After the Crusades, Christians maintained strongholds in a variety of locations, in an effort to maintain their control. In 1530, “[t]he crusading Knights of St John Hospitaller were granted Malta as the new home of the Order.” But in 1551, Turkish forces attacked Malta, leaving the Knights to realize the need for fortifications and militarization of their stronghold. While Turkish attacks continued on a regular basis, it was not until 1565 that the Knights reached a point in their defenses that the Turkish attack turned into a war of attrition rather than an easy raid.

However, the Knights were not only interested in fortifying the island they now called home. “In addition to building up a powerful naval presence on Malta, the Knights also encouraged and systematically organised of [sic] the island’s corsairs. A small corsair fleet predated the Knights arrival; indeed, Malta’s excellent harbour had often acted as a magnet for privateers and near-pirates, just as it had for legitimate shipping.” The Maltese had different classifications within their language for the types of piracy they practiced: “Being a pirate implied a certain lawlessness; sailors who took what they wanted from whomever they encountered on the seas. Being a furban or a kursar on the other hand made you part of a very well-regulated system. The closest translation in English would be corsair.”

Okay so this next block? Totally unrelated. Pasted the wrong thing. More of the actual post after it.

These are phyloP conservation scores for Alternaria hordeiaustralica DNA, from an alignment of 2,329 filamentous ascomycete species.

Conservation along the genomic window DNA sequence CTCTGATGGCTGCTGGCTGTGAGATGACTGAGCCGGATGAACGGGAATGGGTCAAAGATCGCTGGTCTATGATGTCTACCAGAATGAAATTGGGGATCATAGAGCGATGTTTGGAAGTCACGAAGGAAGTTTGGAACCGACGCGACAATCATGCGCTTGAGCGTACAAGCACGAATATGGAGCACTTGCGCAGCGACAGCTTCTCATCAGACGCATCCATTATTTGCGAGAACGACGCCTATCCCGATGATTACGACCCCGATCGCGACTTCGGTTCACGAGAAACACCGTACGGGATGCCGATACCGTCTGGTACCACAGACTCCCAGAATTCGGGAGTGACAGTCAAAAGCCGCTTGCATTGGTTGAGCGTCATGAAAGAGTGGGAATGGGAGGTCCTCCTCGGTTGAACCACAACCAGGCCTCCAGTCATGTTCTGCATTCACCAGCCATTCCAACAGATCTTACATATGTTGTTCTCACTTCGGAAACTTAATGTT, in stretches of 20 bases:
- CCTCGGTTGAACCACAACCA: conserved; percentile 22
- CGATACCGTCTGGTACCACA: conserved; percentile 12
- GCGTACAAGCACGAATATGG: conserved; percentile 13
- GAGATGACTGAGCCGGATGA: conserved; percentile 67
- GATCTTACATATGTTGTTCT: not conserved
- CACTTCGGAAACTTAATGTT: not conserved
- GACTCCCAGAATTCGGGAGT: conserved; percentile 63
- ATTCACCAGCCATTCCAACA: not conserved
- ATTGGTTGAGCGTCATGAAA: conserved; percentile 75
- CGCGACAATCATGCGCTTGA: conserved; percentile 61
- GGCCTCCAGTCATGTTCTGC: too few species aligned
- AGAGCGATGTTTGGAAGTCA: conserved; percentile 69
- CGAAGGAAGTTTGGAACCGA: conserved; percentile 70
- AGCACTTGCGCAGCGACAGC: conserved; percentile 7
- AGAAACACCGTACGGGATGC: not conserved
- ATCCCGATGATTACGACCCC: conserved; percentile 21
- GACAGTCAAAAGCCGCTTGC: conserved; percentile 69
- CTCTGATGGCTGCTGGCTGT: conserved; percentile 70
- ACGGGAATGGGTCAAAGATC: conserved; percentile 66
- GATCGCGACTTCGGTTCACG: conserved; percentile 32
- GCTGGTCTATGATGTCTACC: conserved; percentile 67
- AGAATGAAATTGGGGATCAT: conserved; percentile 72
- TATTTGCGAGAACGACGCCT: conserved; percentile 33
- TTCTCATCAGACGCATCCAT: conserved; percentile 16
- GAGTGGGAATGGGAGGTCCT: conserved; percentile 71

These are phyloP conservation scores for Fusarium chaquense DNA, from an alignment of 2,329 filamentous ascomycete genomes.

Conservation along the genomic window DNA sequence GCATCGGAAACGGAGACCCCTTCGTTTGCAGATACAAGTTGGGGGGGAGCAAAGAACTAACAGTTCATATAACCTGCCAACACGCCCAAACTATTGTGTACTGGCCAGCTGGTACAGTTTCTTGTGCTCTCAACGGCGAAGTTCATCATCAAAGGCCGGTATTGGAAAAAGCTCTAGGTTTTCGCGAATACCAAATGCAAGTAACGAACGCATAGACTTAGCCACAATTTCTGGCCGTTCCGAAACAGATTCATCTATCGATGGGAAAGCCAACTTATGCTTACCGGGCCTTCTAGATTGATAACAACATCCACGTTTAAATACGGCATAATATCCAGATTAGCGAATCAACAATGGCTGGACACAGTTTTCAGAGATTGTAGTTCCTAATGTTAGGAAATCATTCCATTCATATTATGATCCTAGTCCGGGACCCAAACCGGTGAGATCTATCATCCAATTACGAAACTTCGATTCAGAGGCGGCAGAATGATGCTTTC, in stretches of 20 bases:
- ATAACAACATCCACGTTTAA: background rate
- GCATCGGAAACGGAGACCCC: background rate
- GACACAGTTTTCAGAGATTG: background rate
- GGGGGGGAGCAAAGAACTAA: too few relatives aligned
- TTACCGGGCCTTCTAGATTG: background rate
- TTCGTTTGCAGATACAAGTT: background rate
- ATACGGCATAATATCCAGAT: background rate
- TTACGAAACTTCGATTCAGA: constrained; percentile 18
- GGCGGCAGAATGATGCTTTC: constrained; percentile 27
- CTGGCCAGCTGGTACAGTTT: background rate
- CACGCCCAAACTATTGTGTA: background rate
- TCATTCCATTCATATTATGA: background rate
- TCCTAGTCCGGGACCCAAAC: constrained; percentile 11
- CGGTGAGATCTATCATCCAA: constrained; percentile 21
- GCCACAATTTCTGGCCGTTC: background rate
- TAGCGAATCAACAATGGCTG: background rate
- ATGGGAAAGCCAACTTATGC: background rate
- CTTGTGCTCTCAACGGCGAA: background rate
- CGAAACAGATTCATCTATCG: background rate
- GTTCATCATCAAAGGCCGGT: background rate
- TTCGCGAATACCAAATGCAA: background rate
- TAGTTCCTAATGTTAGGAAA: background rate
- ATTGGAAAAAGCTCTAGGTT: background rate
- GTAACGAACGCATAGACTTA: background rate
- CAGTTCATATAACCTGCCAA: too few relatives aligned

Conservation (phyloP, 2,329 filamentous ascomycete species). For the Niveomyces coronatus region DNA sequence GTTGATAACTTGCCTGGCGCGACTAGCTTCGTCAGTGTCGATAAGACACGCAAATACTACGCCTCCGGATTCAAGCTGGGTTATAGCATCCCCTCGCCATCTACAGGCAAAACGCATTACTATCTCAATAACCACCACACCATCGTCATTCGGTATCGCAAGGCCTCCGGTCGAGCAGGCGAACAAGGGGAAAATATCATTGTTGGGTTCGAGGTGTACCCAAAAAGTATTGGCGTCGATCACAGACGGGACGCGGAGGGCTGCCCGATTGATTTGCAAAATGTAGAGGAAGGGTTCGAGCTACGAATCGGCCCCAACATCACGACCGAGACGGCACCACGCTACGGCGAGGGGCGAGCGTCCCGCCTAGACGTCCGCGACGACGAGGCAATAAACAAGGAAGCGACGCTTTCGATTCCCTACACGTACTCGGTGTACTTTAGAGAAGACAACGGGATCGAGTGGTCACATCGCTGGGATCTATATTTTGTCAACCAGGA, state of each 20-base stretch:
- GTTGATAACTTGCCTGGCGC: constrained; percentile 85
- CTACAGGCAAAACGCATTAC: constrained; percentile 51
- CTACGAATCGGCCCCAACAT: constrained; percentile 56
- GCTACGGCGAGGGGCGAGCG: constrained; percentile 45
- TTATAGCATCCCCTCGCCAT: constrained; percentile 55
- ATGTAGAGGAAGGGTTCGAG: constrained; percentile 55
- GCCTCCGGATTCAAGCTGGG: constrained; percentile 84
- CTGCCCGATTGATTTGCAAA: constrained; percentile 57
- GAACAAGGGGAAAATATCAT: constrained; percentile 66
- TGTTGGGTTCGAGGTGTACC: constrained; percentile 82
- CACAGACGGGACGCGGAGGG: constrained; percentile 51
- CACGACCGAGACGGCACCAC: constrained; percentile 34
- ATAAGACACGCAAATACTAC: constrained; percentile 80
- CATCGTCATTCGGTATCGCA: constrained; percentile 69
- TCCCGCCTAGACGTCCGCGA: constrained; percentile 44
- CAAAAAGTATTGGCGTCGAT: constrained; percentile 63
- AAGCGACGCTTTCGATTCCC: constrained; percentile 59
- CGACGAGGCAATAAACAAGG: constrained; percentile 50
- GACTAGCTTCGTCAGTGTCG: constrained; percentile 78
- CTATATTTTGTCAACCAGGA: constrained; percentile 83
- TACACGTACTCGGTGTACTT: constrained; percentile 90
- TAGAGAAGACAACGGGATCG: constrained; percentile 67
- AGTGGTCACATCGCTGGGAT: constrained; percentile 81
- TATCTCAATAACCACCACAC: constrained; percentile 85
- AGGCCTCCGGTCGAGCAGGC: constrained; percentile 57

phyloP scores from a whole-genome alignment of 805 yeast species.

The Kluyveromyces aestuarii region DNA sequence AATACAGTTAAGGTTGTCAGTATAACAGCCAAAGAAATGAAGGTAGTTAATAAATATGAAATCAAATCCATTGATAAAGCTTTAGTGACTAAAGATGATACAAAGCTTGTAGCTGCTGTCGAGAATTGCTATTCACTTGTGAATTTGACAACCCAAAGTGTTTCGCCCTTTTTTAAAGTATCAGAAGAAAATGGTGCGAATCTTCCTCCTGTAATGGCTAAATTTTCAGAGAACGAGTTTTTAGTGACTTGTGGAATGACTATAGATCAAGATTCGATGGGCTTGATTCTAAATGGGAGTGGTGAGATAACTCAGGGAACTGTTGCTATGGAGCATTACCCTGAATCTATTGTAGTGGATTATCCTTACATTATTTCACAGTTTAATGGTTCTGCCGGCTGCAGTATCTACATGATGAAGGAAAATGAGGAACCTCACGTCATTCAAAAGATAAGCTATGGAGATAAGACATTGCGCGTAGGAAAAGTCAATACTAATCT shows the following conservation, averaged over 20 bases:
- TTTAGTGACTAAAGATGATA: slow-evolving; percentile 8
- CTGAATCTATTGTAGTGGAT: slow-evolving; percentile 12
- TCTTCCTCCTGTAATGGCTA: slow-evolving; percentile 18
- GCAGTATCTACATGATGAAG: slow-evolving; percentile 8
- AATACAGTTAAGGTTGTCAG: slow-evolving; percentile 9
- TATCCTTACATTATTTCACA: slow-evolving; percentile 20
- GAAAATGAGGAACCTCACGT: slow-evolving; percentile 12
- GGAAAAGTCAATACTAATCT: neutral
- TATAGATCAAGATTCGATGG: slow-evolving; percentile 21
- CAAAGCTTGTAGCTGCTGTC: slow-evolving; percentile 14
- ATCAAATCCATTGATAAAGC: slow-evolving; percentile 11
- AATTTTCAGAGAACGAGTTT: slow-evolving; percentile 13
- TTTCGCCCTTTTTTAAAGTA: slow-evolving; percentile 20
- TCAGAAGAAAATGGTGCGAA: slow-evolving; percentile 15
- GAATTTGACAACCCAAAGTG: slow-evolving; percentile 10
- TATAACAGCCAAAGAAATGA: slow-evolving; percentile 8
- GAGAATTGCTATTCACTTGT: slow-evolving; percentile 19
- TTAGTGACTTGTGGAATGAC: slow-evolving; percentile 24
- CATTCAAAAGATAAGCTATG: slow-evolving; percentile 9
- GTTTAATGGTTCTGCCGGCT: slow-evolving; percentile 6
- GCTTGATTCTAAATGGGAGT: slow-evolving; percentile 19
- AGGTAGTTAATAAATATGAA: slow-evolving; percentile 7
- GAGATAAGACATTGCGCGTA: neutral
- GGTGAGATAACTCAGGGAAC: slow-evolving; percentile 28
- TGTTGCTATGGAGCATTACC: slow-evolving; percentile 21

Ultimately, what the Knights of St. John Hospitaller accomplished by encouraging the Maltese toward a life of piracy was a counterbalance to the Barbary pirates: “The Knights became God’s pirates, and their slave galleys swept across the seas to do battle with the ‘Infidel’ Barbary corsairs.” But the Maltese pirates did not only attack those of the Muslim faith—Christians and Greeks (who were not considered “proper” Christians) also found themselves victims of these Catholic-funded pirates.

Those who were taken by the Maltese corsairs could anticipate that they would be returned to their families, for a price. Ransom was a frequently used tactic for pirates of any faith. But it did limit the victims who could be released. “The relatives … could pay ransom, if they were rich enough. The poor ones were condemned to slavery.” Some prisoners of the Maltese corsairs were released from their servitude only by their deaths.